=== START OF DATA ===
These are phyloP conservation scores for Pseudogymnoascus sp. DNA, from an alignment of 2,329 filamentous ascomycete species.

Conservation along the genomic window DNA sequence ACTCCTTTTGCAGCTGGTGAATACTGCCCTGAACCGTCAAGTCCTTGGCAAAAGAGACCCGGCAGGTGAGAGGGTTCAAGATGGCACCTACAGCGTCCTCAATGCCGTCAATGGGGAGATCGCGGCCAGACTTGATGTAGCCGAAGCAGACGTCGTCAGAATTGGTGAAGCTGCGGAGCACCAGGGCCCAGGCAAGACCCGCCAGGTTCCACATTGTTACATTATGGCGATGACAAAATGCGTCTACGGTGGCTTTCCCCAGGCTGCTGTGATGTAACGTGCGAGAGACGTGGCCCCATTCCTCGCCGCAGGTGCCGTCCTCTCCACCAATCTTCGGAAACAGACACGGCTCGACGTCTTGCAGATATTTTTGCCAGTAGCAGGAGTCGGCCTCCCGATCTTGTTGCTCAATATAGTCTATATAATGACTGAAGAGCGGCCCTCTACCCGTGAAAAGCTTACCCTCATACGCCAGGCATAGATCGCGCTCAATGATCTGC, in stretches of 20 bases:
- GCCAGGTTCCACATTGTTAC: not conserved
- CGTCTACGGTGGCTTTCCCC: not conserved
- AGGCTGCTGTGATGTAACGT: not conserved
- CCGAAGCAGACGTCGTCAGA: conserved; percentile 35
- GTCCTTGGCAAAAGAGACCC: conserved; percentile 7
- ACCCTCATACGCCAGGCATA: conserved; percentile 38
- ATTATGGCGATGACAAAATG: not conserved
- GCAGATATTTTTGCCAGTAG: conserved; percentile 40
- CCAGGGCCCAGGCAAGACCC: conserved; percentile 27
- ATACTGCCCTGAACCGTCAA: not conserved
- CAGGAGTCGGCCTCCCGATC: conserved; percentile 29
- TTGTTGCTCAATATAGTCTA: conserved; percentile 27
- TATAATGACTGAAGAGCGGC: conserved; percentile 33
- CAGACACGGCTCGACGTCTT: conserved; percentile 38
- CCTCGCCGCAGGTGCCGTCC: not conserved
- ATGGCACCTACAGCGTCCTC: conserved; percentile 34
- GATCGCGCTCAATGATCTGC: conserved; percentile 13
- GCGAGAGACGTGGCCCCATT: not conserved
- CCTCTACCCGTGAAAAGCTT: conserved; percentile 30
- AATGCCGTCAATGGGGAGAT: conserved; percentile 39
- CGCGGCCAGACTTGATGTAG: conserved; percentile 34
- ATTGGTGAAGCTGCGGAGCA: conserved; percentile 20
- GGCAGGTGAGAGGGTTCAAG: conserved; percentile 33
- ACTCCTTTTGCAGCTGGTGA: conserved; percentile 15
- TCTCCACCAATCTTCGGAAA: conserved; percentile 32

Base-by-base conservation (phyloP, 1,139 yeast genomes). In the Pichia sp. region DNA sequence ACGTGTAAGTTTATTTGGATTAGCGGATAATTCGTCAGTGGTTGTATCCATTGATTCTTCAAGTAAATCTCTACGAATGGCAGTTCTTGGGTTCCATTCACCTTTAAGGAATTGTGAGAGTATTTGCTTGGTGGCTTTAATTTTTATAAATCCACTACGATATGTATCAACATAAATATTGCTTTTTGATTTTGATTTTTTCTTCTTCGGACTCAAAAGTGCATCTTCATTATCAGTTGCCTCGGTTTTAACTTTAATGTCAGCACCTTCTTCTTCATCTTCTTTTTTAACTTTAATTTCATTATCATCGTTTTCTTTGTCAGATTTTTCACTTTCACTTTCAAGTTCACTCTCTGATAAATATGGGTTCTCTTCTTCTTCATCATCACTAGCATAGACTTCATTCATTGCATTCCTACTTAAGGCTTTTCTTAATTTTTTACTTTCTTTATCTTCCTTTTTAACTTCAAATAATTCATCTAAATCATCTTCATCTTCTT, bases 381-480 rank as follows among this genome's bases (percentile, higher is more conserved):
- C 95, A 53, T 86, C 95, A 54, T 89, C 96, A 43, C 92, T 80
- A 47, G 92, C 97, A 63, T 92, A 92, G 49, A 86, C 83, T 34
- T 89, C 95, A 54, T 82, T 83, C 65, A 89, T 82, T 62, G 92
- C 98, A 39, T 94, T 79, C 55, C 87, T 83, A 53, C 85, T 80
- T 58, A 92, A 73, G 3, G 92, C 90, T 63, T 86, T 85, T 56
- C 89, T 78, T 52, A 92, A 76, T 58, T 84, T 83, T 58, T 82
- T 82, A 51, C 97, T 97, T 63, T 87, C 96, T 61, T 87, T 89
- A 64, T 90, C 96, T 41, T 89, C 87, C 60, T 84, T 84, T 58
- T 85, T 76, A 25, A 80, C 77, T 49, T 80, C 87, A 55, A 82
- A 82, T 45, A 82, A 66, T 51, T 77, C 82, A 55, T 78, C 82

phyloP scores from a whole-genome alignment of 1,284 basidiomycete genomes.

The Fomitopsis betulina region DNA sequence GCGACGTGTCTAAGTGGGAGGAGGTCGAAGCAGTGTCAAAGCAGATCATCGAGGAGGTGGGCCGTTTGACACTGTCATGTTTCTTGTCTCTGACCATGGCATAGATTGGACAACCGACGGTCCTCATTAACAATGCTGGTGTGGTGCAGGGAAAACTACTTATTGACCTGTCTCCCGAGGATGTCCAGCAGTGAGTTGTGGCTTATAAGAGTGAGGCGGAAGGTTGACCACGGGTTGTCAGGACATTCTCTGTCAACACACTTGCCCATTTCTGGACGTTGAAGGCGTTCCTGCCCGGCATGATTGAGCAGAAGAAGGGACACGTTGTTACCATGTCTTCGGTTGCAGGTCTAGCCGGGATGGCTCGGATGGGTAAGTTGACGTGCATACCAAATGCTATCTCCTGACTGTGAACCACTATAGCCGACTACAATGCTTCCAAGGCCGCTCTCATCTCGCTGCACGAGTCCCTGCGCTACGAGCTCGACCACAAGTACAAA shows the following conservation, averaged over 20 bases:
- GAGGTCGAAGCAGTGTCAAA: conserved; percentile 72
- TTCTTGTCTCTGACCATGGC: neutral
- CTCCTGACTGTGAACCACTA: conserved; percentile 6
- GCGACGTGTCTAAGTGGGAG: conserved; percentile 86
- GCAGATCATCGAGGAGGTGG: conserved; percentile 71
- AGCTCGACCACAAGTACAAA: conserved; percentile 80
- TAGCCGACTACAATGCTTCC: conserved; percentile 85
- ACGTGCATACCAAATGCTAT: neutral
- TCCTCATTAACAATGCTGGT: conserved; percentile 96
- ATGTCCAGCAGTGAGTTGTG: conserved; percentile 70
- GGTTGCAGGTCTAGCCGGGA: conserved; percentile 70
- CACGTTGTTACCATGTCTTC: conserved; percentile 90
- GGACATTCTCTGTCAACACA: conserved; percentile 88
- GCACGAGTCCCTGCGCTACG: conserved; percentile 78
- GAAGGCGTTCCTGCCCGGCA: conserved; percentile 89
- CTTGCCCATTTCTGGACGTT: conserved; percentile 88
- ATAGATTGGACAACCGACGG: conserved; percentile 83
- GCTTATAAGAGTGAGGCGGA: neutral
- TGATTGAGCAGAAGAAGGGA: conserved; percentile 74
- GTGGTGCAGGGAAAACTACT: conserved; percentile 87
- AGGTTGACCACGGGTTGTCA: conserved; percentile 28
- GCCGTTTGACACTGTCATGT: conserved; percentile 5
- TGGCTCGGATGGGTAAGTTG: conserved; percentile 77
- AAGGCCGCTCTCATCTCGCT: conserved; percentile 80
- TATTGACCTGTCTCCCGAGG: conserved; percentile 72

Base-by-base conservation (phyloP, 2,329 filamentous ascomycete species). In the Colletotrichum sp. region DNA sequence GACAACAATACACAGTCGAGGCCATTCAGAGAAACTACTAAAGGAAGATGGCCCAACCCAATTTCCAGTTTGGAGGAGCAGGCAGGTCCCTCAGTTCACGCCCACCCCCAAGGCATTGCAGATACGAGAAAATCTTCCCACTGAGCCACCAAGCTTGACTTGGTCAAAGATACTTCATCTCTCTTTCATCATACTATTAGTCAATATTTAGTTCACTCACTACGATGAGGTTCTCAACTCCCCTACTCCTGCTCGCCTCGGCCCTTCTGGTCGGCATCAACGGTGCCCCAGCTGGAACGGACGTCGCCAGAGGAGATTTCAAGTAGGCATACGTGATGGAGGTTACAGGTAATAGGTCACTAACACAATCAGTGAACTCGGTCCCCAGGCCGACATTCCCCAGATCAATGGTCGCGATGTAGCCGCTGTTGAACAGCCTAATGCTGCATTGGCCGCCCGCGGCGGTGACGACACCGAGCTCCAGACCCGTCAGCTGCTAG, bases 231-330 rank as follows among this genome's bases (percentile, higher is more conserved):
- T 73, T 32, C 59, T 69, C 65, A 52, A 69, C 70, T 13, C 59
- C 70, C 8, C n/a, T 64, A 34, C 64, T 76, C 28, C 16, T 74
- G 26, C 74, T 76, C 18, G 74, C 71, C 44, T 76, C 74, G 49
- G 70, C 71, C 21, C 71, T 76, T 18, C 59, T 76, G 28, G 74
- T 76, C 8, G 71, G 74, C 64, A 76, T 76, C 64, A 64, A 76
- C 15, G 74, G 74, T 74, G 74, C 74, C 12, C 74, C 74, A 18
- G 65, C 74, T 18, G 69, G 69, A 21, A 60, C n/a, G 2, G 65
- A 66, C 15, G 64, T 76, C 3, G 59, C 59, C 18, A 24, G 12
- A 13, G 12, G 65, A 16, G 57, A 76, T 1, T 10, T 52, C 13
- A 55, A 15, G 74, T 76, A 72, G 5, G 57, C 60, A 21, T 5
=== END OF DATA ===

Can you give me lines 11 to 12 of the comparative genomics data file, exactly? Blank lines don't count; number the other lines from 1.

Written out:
- CCAGGGCCCAGGCAAGACCC: conserved; percentile 27
- ATACTGCCCTGAACCGTCAA: not conserved